Warren Carroll, the founder of Christendom College, held similar views. At one point, he said, “History can be summed up in five words: Truth exists. The Incarnation happened.”
But, it must noted, the vast majority of countries today reject that the Incarnation has any role to play in social ordering. Francis Conklin, in the introduction of a 1992 Neumann Press book on the Eucharist written by Henry Cardinal Manning, said the following about that sad reality:
The Western world, the world formerly denominated Christian, has forsworn Christianity in the Person of the Incarnate Word, and has attempted to implement a culture without a spiritual or moral Foundation. The informing Principle of Christianity was, and will ever be, the abiding Reality of our Lord wholly and substantially present in the Blessed Sacrament.
In the sixteenth century, Protestantism arose and attempted to reconstruct Christianity without the Papacy and the Holy Sacrifice of the Mass: thus religion changed instantly and internally, in all of its aspects, in its very substance and its constituent parts. In that instant of denial, change, distortion and reform, religion became a new thing, a complete departure from the Word Made Flesh, wholly divorced from the Fount of grace and His vicar upon earth.
The denial of the Incarnation, of the Incarnate Word, the True Presence of our Lord in the Sacrament and Sacrifice of the Mass, is the dissolution of the Word made Flesh, the dissolution of the mystical order, and the complete ruin of the order of reality; of such is the work of the Antichrist.
The aforementioned Fr. Fahey agrees. In The Mystical Body of Christ in the Modern World, he writes:
The decay in the social acceptance of the Divine plan for ordered life, since the 13th century, has had for inevitable consequence the gradual disappearance of supernatural influences and ideals from the political and economic life of nations. This is the first result. There is a second. The elimination of the supernatural from public life is making smooth the path for the coming of the Natural Messiah.
If one takes all of this into account, you can tear away all the myths we have been told about the life of the Church since the 16th century and put forth the following account of history:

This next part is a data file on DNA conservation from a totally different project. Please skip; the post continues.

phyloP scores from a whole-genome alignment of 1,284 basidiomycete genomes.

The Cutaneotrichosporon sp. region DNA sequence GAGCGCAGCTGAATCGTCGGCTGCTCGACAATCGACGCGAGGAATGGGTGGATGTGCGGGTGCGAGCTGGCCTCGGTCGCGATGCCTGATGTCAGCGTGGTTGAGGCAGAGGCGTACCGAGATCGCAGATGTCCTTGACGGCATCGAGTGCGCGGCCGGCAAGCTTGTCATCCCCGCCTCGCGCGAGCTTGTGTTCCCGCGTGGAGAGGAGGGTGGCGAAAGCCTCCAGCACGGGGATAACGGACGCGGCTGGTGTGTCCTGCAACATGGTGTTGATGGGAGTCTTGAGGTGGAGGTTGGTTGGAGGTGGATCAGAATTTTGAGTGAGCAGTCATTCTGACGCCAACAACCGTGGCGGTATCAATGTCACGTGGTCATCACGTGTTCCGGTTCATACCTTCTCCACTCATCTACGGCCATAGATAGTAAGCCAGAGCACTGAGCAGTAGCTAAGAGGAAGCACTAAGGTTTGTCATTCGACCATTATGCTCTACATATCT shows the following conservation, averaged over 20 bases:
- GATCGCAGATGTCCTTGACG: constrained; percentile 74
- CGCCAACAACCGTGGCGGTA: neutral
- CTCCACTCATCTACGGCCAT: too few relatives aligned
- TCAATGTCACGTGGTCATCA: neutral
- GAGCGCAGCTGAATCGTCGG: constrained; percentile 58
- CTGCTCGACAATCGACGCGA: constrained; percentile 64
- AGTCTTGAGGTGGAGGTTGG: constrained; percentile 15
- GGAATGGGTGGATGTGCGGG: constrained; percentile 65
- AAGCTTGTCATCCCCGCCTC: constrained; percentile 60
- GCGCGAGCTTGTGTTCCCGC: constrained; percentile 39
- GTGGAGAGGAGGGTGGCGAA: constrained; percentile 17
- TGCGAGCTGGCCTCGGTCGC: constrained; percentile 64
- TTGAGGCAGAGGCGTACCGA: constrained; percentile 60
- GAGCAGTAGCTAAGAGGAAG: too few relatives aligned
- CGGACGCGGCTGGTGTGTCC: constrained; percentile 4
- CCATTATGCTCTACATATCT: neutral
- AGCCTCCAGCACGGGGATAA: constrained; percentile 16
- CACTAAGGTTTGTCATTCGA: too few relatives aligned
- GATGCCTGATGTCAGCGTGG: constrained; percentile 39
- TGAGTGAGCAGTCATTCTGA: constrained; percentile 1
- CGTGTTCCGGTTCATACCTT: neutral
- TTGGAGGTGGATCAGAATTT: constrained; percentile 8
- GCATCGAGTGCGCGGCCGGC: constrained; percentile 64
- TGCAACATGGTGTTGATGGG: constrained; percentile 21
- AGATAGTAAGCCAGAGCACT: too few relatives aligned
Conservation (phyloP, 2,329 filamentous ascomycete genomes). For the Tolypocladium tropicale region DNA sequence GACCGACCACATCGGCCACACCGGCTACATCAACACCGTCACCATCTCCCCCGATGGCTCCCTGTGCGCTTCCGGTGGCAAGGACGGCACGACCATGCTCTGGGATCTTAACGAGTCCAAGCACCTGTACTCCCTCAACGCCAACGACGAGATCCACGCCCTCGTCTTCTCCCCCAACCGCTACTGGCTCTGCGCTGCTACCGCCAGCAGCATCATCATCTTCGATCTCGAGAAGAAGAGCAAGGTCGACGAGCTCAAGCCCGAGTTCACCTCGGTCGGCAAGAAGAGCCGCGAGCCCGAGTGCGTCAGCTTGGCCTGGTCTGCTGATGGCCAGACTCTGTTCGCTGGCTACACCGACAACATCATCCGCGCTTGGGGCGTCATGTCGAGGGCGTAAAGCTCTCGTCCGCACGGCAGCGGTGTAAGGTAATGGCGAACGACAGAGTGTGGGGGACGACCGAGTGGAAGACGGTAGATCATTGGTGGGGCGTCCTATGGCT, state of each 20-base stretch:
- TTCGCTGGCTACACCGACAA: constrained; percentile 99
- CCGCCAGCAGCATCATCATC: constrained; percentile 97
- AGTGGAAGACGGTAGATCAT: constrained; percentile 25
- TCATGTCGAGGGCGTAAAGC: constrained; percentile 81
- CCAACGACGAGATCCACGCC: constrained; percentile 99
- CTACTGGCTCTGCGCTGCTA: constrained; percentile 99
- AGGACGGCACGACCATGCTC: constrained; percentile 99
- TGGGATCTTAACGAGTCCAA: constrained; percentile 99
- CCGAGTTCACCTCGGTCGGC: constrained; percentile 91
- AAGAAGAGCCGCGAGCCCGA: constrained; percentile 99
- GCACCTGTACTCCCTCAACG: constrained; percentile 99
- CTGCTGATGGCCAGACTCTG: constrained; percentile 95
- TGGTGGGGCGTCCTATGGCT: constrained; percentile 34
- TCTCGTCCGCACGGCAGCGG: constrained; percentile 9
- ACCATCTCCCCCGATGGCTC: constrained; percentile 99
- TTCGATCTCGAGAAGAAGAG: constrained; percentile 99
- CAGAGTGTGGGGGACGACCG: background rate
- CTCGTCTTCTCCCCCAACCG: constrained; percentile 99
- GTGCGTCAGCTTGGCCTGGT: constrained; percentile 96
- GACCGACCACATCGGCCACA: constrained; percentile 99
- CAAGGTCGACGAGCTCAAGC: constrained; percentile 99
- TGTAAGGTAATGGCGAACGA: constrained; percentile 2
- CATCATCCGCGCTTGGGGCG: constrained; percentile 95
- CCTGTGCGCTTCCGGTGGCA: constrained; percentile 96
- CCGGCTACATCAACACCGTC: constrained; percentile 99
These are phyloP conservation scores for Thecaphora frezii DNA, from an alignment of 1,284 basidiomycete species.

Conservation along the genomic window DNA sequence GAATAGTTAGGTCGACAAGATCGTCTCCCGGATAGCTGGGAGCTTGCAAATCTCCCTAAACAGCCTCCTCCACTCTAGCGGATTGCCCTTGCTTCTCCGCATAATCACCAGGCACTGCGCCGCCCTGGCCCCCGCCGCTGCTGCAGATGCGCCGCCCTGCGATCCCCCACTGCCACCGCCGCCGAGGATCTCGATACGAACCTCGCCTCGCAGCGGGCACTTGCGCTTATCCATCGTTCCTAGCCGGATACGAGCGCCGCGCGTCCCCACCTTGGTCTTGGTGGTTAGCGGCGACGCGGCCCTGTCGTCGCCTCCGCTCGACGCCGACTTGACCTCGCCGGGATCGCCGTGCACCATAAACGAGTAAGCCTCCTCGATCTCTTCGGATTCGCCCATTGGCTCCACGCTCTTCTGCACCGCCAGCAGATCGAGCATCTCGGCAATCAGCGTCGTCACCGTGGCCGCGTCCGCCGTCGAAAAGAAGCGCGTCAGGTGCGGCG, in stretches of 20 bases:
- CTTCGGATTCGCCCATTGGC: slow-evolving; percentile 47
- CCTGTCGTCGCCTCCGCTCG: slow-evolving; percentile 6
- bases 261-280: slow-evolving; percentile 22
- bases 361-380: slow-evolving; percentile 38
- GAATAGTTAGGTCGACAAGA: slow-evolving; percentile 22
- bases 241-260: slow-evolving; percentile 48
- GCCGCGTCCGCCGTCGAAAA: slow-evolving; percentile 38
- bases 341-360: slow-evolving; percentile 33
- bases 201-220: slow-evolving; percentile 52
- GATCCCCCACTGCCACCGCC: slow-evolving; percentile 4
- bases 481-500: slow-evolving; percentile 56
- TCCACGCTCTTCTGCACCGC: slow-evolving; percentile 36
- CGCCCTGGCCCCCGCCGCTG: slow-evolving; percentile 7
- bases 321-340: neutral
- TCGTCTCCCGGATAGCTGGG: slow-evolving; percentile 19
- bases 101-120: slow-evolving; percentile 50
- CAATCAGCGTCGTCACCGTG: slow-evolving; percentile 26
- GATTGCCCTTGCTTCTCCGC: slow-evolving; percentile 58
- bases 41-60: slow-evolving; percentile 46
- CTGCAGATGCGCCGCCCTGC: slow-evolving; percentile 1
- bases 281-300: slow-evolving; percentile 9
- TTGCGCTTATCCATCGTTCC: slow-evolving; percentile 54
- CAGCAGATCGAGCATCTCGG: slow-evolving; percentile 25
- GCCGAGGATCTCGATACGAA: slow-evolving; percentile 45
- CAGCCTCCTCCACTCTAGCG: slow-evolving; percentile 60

Christendom was not perfect but that’s because man is not perfect. Still, it was the fullest manifestation of the Divine Mandate of Christ to go forth and teach all nations. Luther’s heretical ideas and schismatic acts rent the Mystical Body of Christ and led countless souls into hell. His erroneous ideas infected the hearts and minds of untold persons and influence events to this very day. Many of the “accomplishments” of “the modern world” are merely a result of man’s unchecked passions – vain curiosity, intellectual pride, materialism, among other things. The Church, like any good mother, was right to condemn and anathematize the child-like obsessions heretics and the world writ large viewed as noble and good. Liberalism, the political manifestation of Luther’s theology, places man in the place of God in the social life of nations. As such, it plants the seeds for the anti-Christ. To collaborate or to give the impression that such a development is a sign of progress for mankind would be like a doctor prescribing poison to his patients. Holy Mother Church, the only institution on earth capable of defeating this growing enemy, must clearly and forcefully clarify for the sake of the simple-minded the errors of this growing cancer. The Popes of the 19th and early 20th century were not naive, bitter or myopic. They understood the battle the Prince of this World was waging. They relied on principles, centuries old ones, and were acutely aware of the need to defend the Church’s perennial teachings, especially the Social Kingship of Christ and Thomistic theology, against a creeping Modernist mindset. The grave fault of the Church during the 1960s was to view the world, false religions and liberalism as potential allies. Far from unleashing a new springtime in the Church, John XXIII and his successors created a lobotomized Catholic faith, one that without clear denunciations of the evils of the world, has lulled the faithful into a soft and easy going existence that leads them to believe almost everyone is saved. Not just the mass but seemingly everything has changed in the Church. The rotten fruits of these alterations prove they were not inspired by the Holy Spirit. They were nothing more than the novel desires of stubborn men who in the 1940s and 1950s were censured for their blasphemous ideas. God is now punishing His Church for this disobedience by giving to it weak-kneed priests, confused Bishops, Masonic Cardinals and Popes who don’t want to covert anyone to the Catholic faith. The Church is living through its passion, the one predicted by so many Marian apparitions down through the ages.